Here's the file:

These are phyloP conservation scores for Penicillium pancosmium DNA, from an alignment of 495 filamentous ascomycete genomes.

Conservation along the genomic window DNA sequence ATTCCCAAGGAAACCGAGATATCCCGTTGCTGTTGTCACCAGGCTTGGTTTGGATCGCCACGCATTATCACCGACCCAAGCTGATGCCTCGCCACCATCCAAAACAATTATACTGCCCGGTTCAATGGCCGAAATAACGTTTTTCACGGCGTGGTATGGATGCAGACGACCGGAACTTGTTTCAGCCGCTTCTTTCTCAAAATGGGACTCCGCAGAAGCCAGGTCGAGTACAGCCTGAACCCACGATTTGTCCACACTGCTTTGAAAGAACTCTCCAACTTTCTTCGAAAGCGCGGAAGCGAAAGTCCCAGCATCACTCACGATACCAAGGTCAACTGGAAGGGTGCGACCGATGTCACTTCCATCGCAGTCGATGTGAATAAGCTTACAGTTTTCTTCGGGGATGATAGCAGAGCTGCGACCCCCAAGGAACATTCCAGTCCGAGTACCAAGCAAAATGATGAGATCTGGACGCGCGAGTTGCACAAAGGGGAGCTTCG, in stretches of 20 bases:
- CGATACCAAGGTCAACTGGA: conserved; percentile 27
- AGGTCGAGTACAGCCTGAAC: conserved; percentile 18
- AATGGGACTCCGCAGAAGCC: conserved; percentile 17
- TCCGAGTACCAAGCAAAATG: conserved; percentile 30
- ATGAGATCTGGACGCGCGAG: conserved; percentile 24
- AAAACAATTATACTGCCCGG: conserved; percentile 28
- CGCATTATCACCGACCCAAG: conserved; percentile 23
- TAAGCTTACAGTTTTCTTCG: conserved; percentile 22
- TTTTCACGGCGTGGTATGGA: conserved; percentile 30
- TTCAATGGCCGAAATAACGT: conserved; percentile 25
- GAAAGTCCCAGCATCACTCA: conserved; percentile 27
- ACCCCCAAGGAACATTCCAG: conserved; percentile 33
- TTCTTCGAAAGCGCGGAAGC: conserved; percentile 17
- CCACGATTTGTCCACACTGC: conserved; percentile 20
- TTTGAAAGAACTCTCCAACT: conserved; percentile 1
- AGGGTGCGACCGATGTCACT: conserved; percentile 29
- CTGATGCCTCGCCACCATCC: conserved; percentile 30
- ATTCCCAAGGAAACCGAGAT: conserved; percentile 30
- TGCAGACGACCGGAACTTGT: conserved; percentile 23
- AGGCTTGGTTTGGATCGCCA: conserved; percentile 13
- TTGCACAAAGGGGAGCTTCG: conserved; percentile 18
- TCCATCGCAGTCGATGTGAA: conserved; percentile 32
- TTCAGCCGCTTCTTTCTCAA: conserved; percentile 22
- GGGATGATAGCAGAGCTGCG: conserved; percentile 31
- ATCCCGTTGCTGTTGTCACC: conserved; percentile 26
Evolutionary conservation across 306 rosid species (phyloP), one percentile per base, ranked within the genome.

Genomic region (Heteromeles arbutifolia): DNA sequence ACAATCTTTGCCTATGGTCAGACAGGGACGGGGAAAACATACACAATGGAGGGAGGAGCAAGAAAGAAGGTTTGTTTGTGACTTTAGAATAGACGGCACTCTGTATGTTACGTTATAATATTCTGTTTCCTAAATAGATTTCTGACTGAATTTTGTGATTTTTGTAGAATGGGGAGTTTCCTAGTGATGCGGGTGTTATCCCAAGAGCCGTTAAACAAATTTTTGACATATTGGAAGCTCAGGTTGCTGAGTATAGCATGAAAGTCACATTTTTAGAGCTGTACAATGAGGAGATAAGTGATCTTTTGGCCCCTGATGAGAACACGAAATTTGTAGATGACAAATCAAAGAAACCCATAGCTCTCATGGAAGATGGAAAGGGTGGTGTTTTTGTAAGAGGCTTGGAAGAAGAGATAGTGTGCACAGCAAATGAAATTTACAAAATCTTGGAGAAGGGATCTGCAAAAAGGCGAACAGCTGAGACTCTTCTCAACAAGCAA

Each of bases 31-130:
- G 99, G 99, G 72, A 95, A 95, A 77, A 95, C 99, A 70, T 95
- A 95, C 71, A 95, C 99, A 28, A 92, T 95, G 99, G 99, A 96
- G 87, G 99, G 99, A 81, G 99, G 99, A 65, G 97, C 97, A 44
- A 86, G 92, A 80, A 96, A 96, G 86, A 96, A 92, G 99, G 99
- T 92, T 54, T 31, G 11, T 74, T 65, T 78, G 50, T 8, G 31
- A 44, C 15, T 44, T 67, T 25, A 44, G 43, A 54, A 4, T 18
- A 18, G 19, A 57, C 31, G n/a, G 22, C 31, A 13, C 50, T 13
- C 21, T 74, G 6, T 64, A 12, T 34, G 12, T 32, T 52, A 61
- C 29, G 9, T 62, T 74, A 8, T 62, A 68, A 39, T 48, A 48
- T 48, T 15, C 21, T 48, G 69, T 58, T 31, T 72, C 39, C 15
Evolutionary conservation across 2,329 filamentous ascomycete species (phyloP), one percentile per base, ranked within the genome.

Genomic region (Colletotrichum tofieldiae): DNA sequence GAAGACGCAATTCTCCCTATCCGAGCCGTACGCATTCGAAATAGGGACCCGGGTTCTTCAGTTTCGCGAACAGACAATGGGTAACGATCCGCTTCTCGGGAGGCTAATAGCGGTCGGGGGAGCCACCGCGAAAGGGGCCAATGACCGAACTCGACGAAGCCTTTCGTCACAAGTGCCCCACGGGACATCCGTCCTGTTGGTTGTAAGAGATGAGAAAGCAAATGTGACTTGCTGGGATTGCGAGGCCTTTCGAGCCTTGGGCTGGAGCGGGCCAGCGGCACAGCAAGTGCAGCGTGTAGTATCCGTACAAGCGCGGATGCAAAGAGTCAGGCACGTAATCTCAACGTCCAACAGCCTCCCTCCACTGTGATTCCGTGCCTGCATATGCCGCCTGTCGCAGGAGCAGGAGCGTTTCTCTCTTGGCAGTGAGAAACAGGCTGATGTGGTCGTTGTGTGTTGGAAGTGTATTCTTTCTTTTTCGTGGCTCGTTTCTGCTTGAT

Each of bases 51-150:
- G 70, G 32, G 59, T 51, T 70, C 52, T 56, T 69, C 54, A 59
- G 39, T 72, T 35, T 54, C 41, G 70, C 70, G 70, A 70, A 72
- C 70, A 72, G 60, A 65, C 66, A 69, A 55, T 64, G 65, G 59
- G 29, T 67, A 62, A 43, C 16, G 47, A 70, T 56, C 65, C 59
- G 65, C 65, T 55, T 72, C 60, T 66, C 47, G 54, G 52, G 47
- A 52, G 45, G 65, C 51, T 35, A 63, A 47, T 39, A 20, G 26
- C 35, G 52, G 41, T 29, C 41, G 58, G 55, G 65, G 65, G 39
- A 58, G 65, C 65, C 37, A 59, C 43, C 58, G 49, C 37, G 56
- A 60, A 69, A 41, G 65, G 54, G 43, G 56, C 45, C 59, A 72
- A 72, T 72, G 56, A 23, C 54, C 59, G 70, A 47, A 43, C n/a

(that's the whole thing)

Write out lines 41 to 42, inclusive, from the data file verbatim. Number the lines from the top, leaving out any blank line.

Evolutionary conservation across 2,329 filamentous ascomycete species (phyloP), one percentile per base, ranked within the genome.

Genomic region (Colletotrichum tofieldiae): DNA sequence GAAGACGCAATTCTCCCTATCCGAGCCGTACGCATTCGAAATAGGGACCCGGGTTCTTCAGTTTCGCGAACAGACAATGGGTAACGATCCGCTTCTCGGGAGGCTAATAGCGGTCGGGGGAGCCACCGCGAAAGGGGCCAATGACCGAACTCGACGAAGCCTTTCGTCACAAGTGCCCCACGGGACATCCGTCCTGTTGGTTGTAAGAGATGAGAAAGCAAATGTGACTTGCTGGGATTGCGAGGCCTTTCGAGCCTTGGGCTGGAGCGGGCCAGCGGCACAGCAAGTGCAGCGTGTAGTATCCGTACAAGCGCGGATGCAAAGAGTCAGGCACGTAATCTCAACGTCCAACAGCCTCCCTCCACTGTGATTCCGTGCCTGCATATGCCGCCTGTCGCAGGAGCAGGAGCGTTTCTCTCTTGGCAGTGAGAAACAGGCTGATGTGGTCGTTGTGTGTTGGAAGTGTATTCTTTCTTTTTCGTGGCTCGTTTCTGCTTGAT